Santa Clarita Real Estate Update
December, 2010 - Issue #74
photography by Ted Dayton
photography by Ted Dayton
How (Not) to Show your Home

by Joshua Suess
Many sellers feel that the best way to show their home to a buyer is to be present so that they can point out the "selling points" of the house. In my opinion, this is the fastest way to ruin your chances of selling your property. Simply put, what you feel is a benefit may not be for the buyers.

Selling a home begins when the buyer pulls up to the house. Buying a home is usually a very emotional process. When a buyer drives up to a home they are considering purchasing, they do not want to see the current owners' vehicles parked in the driveway, but want to experience themselves pulling in.

The same is true when entering the home; they want to envision themselves living in the property. If the current owners are home during the showing, research has shown that the prospective buyers will feel rushed, pressured and will not be able to make the emotional connection needed.

Also, the buyers often tell the sellers what they want to hear, as they feel obligated to only speak highly of the home and typically do not feel comfortable sharing the negatives with the sellers. This creates false hope for the seller, who then thinks a sale is within reach - only to be let down after waiting anxiously for an offer to come in.

If you want to sell your home faster and for more money, here is an easy tip: Make sure you leave the home whenever you are expecting a showing. The buyers will spend more time in your home, their agent will point out the selling features and benefits of the home and the buyers will be relaxed without pressure and can make the emotional connection to your home. Now...who's ready to get their home sold?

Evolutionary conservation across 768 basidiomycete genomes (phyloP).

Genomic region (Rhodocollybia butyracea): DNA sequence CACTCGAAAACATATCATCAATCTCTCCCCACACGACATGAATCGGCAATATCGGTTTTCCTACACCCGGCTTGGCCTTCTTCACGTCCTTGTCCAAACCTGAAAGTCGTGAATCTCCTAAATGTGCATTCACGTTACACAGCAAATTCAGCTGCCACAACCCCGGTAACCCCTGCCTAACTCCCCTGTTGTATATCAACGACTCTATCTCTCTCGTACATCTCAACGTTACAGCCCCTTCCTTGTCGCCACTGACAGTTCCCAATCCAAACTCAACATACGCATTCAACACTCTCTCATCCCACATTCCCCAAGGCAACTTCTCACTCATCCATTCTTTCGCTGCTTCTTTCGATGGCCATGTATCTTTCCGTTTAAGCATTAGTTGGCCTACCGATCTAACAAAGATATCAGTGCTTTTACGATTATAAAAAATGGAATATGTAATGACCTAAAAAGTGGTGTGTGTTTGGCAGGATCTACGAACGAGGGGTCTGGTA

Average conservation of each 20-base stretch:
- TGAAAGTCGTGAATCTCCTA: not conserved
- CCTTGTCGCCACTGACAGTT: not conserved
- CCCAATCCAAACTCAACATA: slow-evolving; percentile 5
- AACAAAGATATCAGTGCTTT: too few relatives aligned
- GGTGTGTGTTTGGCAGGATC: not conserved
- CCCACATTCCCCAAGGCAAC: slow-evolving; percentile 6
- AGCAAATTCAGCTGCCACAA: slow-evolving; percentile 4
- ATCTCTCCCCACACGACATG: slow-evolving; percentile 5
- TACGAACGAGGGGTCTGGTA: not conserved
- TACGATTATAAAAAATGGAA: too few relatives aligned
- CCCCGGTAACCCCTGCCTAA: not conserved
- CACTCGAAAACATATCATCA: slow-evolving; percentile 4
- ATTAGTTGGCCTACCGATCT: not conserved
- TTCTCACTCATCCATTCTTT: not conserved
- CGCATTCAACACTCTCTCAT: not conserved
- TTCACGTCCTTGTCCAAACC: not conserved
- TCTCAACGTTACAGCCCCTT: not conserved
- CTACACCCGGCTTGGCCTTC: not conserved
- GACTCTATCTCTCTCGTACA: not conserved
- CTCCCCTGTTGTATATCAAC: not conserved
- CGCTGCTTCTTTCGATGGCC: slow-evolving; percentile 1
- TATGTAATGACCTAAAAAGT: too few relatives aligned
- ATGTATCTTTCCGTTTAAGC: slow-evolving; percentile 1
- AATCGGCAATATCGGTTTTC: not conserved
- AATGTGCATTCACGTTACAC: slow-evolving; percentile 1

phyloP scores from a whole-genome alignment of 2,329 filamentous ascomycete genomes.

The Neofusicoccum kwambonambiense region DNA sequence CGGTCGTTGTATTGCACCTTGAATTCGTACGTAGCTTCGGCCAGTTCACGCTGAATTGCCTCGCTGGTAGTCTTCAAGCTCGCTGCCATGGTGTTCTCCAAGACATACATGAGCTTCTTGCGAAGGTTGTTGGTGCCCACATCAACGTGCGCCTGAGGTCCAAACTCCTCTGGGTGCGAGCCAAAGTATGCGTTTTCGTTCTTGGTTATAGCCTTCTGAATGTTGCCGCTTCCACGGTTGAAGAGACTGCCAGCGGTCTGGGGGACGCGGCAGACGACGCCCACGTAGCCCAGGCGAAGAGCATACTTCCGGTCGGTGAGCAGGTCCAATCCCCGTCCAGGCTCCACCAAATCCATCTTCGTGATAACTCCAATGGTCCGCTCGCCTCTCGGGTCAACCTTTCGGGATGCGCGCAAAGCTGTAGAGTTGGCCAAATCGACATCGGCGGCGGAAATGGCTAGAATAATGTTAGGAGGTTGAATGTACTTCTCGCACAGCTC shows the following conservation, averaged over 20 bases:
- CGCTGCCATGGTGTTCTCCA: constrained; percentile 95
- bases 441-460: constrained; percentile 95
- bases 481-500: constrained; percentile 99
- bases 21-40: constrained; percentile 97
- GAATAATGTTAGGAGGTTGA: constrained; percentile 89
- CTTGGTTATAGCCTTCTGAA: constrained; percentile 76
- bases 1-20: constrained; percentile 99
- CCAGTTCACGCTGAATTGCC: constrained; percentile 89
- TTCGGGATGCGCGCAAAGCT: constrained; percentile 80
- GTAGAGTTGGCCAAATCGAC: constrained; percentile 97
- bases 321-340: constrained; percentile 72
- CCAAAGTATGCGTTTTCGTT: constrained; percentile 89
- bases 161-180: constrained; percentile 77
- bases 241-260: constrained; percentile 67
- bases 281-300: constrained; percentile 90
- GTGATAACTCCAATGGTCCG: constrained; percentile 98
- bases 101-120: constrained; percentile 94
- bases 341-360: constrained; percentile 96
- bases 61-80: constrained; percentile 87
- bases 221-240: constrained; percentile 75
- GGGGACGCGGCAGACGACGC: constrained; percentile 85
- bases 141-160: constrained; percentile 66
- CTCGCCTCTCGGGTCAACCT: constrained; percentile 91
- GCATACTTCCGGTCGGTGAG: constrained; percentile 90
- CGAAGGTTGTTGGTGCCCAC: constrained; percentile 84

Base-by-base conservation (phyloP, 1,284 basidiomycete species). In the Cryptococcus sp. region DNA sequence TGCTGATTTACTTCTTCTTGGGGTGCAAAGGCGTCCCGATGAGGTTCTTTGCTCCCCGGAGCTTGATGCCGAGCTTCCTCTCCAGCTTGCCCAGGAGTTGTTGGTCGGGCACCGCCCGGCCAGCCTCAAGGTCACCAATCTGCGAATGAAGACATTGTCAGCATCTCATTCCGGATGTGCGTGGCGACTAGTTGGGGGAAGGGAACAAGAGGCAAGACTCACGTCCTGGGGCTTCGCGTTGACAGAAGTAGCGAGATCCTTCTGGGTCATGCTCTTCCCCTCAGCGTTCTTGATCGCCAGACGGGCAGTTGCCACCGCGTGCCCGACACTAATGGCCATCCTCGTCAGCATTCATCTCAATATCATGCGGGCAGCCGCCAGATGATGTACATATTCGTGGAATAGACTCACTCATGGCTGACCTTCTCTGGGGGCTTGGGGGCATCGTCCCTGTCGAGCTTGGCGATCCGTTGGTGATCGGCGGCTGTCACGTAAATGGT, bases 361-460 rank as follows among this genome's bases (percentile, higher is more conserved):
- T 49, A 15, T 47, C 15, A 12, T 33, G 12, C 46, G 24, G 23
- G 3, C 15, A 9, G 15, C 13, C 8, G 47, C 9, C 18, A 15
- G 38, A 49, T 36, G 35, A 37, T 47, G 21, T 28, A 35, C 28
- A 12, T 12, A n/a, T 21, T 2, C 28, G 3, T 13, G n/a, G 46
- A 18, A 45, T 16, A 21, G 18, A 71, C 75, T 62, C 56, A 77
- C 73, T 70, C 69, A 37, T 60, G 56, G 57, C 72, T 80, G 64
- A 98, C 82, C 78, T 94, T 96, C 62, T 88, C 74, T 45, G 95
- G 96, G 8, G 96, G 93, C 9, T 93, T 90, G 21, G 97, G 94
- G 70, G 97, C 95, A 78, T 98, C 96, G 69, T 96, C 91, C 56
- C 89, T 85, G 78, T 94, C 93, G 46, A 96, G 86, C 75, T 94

Joshua Suess is with The Suess Home Selling Team at Re/Max 702-4640

What is Title Insurance for your Home?
by Scott Thompson

Title insurance is an insurance policy that insures against defects in the title in the form of a lien, encumbrance or other claim against a property. When a home is purchased, the new "owners" policy is usually paid for by the seller. The lender will also require a "lenders" title policy to protect their interests in the property.

Unlike an automobile policy that insures against theft or damage in the future, title insurance works in advance of ownership towards the elimination of risk that there are imperfections in the title of a property. Title companies maintain what are called "title plants," which have information about property transfers and liens that can go back many years. This is what most of the cost of the title policy goes towards.

A title insurance policy will cover the payment of legal fees in defense of a claim covered under the policy. It will also protect the property owner against losses which result from a covered claim. Once the premium is paid at the close of escrow, there are no other premiums due. In the recent news about banks improperly foreclosing homes, the need for title insurance is more obvious.

If you have purchased a foreclosed home, you should check with your title insurance company to confirm they cover these types of errors. For more information about title insurance be sure to ask a Realtor®.
Scott Thompson is the owner of and Realtor® with Regal Realty of California; 295-8715
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